1915 The Musical Quarterly  
j • ^ H J<;"R. E are an immense number of instances of works of art I and literature which have had great vogue, and have been enthusiastically extol ed for a while, but have soon vanished altogether into the limbo of things forgotten; except by the few whose duty it is to collect and certify illustrations of human fallibility. People commonly talk of such works as old-fashioned, and many think that explains everything. But as it is rather an unfriendly word it would be fairer to consider what
more » ... t originally meant. Some people evidently regard the word as synonymous with 'old,' and 'old' as synonymous with 'superseded,' They seem to labour under the curious misconception that a thing is oldfashioned because the fashion for it is past; while in reality the meaning of the word was that the thing referred to had been fashioned long ago, and that the fashioning of it was after a manner that had been superseded or dropped in the general progress of arts and social habits. In its original sense the thing that was old-fashioned could be, on that account, loveable, romantic, suffused with a pretty savour of quaint ancientness. But in course of time the meaning of the word has grown specialized in an unfavourable direction; and this partly on account of its association with the word 'fashion.' It was natural to think that the word 'old-fashioned' was derived from 'fashion'; but it is easy to see that the contrary was the fact, and that the latter word was derived from the former; and the slur which some people cast on a thing which is said to be 'old-fashioned' is owing to the attitude of mind which is engendered by much superfluous subservience to the standards of local and contemporary fashions. To such a type of mind ns at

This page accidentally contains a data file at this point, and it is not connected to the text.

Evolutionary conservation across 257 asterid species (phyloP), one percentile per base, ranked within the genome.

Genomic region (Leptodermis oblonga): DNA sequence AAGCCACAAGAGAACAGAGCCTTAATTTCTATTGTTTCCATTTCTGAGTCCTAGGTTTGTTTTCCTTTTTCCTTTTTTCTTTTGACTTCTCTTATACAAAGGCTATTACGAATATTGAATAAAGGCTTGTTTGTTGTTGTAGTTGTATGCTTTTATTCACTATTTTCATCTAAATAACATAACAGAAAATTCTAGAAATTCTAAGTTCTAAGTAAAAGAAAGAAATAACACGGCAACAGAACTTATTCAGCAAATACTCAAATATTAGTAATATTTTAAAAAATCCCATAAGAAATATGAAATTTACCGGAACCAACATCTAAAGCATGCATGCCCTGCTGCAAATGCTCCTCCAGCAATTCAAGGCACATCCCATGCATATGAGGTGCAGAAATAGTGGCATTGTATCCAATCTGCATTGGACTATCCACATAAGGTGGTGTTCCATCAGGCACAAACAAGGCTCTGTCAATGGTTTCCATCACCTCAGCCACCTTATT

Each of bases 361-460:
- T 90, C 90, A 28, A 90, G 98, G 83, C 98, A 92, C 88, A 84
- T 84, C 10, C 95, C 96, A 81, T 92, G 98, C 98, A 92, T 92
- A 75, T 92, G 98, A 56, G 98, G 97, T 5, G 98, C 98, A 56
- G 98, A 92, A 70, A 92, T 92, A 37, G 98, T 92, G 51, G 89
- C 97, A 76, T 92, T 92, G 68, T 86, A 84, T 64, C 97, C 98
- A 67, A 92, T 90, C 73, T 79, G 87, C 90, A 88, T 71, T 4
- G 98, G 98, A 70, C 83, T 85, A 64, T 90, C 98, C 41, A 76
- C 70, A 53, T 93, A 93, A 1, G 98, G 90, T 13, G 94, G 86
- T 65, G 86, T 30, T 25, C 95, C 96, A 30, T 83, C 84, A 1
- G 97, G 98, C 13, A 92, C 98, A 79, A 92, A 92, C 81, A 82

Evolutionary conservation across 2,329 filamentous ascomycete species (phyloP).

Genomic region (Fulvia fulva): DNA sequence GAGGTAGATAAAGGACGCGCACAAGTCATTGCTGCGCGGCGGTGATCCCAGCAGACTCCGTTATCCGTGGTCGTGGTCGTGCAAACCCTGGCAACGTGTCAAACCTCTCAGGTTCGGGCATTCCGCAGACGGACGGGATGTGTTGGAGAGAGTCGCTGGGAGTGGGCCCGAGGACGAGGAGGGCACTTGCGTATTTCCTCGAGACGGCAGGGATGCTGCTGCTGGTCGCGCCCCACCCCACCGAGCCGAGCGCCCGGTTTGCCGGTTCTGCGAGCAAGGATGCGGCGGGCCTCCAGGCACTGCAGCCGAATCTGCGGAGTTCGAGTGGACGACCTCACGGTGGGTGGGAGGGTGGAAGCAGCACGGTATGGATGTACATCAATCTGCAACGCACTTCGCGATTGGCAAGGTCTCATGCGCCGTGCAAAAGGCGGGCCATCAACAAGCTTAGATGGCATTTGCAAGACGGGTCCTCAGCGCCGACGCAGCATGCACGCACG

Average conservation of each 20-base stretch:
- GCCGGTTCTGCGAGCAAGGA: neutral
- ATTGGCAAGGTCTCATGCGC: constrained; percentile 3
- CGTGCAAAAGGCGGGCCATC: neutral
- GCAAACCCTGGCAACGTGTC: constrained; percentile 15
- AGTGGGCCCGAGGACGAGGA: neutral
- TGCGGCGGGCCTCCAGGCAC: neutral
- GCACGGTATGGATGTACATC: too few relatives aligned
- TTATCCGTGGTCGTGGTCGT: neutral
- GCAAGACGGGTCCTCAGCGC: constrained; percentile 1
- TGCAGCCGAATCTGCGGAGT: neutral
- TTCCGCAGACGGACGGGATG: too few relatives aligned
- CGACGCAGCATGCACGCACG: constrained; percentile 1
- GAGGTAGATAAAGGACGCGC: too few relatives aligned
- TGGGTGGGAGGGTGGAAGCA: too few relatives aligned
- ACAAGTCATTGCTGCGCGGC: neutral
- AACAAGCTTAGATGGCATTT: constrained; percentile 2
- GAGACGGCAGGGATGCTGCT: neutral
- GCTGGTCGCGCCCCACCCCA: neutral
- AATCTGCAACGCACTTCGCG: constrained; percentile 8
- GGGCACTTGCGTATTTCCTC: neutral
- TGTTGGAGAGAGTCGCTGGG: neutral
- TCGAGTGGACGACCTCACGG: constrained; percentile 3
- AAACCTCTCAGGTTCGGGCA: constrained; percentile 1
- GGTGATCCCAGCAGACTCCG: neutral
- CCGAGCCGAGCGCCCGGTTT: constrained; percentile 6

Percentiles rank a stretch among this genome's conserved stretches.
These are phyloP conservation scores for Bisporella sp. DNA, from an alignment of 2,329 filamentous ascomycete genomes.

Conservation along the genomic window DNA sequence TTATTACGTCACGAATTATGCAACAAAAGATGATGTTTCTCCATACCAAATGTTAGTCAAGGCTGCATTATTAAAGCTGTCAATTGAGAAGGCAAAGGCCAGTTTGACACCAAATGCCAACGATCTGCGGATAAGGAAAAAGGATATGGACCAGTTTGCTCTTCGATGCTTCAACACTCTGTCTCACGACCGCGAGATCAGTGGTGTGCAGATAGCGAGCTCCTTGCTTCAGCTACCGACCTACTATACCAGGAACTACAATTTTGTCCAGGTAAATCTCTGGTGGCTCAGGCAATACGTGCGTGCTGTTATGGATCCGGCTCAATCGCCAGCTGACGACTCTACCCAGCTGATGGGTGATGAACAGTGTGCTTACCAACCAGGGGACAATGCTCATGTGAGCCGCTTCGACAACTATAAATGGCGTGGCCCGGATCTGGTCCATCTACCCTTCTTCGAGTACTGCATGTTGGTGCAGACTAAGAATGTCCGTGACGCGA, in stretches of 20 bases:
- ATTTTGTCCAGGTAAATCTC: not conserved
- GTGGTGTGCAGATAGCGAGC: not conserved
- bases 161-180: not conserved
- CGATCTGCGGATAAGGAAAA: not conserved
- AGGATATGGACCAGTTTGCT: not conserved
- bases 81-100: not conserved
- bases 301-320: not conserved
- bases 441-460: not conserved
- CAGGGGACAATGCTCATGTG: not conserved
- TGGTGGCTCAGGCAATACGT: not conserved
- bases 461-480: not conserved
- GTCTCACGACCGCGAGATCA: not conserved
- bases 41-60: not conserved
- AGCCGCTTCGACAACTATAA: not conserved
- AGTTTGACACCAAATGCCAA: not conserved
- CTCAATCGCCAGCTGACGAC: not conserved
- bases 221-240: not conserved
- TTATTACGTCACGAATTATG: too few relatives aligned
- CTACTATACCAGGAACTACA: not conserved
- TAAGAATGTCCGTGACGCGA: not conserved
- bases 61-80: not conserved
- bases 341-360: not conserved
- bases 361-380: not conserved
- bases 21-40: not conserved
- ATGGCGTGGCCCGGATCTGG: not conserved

doi:10.1093/mq/i.3.313 fatcat:tqxuryocibht7n5nhwcww5fuki